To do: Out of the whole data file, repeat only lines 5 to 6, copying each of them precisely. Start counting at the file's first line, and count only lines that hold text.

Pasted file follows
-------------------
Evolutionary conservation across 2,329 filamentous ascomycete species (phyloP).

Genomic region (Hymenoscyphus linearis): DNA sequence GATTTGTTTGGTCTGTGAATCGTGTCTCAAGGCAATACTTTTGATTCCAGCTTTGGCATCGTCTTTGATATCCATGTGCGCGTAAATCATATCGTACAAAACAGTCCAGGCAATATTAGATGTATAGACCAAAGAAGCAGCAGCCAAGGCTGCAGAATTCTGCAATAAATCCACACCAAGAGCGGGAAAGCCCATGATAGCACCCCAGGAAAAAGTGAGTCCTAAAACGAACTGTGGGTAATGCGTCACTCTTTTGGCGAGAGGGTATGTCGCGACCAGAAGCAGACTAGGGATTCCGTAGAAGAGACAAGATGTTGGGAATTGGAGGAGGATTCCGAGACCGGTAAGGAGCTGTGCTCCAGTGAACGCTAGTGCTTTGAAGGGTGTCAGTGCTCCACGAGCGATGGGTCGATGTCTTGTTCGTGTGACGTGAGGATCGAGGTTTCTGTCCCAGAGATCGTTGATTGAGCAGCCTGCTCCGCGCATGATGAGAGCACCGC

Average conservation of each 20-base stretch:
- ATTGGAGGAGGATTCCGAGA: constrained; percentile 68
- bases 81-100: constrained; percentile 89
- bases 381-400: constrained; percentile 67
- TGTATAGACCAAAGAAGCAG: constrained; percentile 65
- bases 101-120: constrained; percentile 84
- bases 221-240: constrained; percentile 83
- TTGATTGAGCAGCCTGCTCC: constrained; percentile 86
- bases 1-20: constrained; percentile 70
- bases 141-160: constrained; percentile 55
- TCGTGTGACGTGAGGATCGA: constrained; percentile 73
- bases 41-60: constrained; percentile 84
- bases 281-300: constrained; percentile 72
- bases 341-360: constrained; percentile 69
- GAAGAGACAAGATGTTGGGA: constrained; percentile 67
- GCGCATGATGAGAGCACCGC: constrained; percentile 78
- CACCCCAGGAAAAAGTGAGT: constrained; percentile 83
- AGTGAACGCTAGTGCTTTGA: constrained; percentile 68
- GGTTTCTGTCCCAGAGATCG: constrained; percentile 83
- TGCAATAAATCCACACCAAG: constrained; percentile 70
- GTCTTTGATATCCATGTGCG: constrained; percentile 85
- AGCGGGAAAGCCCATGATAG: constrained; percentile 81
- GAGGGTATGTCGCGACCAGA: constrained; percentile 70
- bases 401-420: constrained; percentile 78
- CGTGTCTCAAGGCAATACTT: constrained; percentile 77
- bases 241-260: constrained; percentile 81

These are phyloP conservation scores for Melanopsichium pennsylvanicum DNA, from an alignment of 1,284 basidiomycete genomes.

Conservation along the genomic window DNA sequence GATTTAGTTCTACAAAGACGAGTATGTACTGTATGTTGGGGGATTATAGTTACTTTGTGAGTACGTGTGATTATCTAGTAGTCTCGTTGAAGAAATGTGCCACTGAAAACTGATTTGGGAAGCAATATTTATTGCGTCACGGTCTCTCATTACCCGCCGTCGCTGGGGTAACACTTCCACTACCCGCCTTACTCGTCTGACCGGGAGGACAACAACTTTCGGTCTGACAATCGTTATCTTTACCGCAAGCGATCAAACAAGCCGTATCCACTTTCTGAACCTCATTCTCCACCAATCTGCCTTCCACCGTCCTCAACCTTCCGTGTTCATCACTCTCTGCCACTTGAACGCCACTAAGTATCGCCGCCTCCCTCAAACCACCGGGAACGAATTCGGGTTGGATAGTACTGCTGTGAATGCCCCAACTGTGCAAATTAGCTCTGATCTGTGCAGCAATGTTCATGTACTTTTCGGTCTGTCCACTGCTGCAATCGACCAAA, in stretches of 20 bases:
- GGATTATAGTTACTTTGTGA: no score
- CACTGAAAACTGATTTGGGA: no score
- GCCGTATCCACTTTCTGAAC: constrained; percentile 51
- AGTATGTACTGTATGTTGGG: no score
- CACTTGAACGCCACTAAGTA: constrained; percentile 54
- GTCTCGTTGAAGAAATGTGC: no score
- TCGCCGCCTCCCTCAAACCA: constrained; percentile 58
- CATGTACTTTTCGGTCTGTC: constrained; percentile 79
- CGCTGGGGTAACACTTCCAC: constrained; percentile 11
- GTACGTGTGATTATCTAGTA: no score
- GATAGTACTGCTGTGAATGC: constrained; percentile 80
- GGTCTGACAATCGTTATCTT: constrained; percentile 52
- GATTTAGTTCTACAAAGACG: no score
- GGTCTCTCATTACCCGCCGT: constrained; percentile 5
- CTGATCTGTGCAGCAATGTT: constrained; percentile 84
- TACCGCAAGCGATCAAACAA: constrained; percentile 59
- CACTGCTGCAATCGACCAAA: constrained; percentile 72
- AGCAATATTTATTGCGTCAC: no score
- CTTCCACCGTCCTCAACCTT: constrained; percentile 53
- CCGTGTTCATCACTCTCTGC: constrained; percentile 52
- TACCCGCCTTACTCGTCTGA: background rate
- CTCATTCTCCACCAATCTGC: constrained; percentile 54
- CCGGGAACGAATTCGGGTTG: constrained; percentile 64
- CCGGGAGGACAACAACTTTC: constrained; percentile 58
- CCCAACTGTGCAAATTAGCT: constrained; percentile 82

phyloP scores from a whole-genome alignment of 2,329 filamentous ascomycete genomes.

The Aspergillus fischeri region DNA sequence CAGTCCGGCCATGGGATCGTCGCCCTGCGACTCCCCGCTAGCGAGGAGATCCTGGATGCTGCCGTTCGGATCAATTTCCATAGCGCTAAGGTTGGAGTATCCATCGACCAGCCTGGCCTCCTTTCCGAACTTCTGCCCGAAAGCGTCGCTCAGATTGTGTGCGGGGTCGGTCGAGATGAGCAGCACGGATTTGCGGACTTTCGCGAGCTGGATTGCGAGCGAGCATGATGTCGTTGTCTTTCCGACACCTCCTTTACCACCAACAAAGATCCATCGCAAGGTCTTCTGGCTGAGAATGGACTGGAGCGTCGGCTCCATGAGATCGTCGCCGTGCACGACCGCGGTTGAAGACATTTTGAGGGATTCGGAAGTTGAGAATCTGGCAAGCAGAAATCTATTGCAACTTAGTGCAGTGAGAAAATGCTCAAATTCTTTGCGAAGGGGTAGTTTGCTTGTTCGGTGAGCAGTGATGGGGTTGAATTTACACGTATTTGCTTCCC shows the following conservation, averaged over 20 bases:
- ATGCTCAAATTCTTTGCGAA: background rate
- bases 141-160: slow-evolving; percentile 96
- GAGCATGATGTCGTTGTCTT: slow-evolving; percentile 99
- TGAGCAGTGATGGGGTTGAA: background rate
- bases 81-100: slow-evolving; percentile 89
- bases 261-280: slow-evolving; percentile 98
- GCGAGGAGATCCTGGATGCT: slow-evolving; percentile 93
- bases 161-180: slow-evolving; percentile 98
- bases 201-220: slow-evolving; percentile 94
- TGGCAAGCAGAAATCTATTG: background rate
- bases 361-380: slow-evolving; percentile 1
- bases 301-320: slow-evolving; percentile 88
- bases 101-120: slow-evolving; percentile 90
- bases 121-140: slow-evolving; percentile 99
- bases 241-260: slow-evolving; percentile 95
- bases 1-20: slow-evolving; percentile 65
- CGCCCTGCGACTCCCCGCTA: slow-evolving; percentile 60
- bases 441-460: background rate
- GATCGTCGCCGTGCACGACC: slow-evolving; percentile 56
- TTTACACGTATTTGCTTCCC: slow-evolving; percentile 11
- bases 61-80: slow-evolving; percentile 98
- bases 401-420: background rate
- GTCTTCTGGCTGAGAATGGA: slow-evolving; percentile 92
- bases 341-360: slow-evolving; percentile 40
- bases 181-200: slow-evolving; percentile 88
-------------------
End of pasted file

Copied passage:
- bases 81-100: constrained; percentile 89
- bases 381-400: constrained; percentile 67